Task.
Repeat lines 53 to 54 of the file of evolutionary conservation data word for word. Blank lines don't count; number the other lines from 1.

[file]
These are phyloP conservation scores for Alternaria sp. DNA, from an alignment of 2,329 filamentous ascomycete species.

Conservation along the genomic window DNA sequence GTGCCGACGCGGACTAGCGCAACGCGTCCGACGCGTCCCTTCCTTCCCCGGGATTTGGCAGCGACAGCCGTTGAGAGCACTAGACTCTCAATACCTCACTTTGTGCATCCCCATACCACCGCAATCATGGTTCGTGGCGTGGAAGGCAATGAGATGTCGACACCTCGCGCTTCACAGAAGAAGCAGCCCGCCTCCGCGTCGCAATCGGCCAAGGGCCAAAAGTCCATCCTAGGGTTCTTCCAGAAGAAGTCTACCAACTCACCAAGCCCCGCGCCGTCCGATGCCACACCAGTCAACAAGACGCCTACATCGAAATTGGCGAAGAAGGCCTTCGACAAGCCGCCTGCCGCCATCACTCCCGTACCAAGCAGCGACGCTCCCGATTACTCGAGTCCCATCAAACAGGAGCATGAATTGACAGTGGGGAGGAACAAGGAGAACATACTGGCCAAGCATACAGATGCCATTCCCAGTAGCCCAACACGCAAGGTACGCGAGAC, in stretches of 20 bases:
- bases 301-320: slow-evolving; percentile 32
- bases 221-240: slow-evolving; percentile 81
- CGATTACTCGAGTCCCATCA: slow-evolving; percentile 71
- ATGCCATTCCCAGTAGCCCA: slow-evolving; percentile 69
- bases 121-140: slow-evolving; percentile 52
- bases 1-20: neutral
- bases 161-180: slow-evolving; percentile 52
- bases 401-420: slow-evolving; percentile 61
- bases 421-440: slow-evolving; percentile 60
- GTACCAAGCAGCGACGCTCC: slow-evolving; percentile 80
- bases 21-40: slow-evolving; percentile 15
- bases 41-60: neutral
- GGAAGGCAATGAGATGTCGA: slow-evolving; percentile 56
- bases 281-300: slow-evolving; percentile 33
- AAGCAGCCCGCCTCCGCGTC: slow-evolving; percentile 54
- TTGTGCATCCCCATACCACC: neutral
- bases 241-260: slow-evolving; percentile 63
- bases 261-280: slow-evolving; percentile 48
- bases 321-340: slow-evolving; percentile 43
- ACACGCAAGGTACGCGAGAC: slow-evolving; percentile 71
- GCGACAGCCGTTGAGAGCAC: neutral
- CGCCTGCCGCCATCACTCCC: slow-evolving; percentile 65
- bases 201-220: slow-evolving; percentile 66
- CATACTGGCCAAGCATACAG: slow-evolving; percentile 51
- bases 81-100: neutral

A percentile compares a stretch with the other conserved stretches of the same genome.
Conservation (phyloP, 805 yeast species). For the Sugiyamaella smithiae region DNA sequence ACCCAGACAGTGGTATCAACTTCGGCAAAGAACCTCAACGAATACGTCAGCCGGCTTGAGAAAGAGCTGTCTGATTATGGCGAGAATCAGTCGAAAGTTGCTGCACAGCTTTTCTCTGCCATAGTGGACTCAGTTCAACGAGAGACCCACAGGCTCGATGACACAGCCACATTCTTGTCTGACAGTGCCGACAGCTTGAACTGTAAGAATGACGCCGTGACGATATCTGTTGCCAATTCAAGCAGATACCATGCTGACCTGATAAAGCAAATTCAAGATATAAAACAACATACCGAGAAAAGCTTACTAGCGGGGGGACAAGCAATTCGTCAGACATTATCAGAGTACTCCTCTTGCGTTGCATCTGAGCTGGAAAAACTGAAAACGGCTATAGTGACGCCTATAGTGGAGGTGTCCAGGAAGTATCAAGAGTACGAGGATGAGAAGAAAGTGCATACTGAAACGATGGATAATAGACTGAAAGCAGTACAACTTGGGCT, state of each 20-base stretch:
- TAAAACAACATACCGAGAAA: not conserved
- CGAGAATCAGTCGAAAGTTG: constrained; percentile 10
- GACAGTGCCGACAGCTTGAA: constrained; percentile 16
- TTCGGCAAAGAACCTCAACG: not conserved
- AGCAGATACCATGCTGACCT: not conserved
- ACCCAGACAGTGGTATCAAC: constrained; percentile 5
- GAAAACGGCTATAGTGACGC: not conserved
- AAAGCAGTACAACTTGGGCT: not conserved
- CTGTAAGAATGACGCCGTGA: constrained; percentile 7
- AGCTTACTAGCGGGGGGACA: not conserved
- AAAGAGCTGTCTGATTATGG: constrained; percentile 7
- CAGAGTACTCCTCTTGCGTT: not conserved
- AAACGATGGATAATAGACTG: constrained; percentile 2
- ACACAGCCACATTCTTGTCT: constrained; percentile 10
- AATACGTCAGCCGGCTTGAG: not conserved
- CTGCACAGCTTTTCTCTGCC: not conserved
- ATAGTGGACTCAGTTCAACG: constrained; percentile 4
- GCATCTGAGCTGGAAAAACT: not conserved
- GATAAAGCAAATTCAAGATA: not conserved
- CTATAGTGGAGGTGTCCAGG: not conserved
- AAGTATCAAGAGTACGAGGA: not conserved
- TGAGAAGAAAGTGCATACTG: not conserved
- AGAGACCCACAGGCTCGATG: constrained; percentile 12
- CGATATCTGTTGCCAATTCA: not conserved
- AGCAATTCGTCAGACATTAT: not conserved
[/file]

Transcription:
- CGATATCTGTTGCCAATTCA: not conserved
- AGCAATTCGTCAGACATTAT: not conserved